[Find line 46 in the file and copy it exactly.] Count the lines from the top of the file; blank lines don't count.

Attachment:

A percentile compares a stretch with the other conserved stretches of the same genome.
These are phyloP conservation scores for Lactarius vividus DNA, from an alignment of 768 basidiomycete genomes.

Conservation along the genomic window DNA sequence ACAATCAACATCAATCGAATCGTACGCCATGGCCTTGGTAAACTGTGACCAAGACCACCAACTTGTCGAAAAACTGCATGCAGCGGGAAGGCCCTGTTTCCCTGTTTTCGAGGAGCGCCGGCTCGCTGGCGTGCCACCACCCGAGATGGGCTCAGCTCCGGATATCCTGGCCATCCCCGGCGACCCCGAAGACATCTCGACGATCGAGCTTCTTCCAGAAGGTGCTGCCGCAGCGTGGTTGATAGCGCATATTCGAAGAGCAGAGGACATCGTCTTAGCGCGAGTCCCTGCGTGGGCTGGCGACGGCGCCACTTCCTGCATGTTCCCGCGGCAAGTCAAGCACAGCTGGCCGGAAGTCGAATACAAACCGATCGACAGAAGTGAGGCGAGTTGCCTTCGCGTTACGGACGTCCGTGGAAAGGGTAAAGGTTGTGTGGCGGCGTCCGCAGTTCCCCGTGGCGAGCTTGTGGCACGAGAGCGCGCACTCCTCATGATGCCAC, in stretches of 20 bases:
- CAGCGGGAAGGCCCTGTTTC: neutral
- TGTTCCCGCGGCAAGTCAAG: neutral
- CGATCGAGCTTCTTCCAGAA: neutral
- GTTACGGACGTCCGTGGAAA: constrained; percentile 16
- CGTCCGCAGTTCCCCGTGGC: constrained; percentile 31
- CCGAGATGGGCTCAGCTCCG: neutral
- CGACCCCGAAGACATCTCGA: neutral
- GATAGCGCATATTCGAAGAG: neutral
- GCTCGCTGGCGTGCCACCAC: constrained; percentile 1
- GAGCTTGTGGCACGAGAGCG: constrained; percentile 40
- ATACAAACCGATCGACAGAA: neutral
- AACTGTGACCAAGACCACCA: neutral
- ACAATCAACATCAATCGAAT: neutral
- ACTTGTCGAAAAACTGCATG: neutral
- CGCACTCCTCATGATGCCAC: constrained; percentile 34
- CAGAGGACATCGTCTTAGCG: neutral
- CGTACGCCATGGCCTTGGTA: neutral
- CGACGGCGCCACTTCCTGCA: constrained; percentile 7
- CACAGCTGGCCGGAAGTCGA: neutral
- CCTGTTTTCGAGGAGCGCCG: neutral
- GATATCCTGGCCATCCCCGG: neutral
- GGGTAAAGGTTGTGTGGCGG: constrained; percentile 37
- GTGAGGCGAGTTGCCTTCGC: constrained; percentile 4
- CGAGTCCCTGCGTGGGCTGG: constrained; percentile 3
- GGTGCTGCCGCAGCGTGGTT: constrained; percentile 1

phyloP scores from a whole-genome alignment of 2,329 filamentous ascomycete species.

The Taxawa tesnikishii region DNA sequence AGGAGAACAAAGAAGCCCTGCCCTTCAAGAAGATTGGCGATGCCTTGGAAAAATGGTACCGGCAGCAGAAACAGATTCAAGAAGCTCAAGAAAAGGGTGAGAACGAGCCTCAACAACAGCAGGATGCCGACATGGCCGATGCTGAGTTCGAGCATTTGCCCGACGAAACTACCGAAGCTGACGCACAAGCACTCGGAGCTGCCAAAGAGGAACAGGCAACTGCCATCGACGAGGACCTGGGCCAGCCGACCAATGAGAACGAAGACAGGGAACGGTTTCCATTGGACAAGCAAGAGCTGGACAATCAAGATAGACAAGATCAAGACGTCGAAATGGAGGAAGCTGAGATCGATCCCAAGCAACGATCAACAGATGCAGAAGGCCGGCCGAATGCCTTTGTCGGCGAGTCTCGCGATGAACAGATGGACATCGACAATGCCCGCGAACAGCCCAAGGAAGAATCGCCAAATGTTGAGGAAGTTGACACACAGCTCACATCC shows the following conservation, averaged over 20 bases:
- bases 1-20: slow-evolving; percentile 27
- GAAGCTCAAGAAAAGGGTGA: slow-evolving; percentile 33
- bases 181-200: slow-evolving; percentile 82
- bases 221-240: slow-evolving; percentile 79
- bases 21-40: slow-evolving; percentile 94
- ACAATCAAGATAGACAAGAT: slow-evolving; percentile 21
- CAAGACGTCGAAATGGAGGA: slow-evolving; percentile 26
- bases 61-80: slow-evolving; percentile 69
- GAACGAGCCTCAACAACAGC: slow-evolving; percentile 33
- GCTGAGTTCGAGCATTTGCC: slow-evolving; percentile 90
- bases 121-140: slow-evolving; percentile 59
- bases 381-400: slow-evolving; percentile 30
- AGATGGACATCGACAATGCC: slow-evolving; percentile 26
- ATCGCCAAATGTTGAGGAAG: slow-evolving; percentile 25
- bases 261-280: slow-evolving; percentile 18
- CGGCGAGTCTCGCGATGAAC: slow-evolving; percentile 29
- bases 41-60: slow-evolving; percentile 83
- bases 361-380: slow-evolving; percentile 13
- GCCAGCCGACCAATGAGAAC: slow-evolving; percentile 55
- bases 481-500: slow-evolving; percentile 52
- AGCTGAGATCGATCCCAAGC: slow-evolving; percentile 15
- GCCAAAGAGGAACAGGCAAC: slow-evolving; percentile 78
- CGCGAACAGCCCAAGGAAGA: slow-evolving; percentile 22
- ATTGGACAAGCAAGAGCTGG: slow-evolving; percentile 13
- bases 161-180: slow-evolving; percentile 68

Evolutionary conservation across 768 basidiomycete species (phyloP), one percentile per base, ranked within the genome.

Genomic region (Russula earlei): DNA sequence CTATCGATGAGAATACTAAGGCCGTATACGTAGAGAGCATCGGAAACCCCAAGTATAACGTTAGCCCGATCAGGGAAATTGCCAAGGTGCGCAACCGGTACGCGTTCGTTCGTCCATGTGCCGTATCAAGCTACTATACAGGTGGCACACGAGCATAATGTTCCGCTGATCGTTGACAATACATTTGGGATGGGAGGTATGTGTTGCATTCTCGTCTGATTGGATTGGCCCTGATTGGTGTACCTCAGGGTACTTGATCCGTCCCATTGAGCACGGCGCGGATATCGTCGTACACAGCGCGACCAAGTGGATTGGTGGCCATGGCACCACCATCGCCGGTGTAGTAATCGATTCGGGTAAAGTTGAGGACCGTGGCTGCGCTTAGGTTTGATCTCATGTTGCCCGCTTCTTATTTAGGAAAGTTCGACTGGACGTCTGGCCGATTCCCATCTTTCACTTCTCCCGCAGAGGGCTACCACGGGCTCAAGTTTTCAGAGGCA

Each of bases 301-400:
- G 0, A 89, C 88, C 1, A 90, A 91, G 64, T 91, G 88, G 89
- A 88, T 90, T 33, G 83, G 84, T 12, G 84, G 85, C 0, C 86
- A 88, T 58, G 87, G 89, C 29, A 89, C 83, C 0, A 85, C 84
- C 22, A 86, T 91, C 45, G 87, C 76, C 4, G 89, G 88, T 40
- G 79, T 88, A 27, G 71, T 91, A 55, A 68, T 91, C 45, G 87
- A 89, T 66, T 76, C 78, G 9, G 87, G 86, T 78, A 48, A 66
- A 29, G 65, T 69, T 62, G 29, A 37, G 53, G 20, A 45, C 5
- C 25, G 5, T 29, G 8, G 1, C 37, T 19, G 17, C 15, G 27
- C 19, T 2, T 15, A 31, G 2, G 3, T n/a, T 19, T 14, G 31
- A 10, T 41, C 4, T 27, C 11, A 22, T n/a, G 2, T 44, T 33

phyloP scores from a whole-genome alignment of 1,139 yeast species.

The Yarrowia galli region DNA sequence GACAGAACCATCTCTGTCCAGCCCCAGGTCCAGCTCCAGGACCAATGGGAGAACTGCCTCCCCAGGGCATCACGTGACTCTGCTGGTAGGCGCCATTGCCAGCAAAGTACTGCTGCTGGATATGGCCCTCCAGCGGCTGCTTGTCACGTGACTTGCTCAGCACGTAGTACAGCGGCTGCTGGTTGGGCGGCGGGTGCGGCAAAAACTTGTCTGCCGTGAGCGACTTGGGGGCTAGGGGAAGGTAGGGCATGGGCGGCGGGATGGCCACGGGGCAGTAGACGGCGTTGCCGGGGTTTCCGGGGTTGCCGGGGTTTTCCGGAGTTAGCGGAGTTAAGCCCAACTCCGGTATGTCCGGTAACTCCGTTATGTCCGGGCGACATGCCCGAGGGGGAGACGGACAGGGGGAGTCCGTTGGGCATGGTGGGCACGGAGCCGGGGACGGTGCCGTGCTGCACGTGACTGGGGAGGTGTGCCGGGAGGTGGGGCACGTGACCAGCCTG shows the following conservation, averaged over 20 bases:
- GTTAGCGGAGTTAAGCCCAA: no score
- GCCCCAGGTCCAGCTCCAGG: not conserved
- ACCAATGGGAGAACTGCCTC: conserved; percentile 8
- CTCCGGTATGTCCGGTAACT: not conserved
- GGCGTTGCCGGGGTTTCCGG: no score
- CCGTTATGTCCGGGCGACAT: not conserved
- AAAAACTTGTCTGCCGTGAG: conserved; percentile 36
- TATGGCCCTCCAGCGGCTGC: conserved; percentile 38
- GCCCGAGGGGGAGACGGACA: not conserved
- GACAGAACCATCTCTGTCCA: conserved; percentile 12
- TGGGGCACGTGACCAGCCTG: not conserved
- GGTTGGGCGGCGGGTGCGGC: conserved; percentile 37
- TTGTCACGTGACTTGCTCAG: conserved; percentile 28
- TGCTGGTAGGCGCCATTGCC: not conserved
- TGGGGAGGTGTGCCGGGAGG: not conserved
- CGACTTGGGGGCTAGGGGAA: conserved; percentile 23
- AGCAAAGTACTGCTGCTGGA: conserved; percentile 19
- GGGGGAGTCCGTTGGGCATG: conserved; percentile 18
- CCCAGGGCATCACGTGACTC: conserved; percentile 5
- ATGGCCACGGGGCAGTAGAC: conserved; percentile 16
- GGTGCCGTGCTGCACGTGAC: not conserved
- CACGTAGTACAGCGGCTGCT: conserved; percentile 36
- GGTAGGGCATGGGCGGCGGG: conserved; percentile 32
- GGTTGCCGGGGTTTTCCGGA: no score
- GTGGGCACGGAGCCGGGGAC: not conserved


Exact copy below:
- CGGCGAGTCTCGCGATGAAC: slow-evolving; percentile 29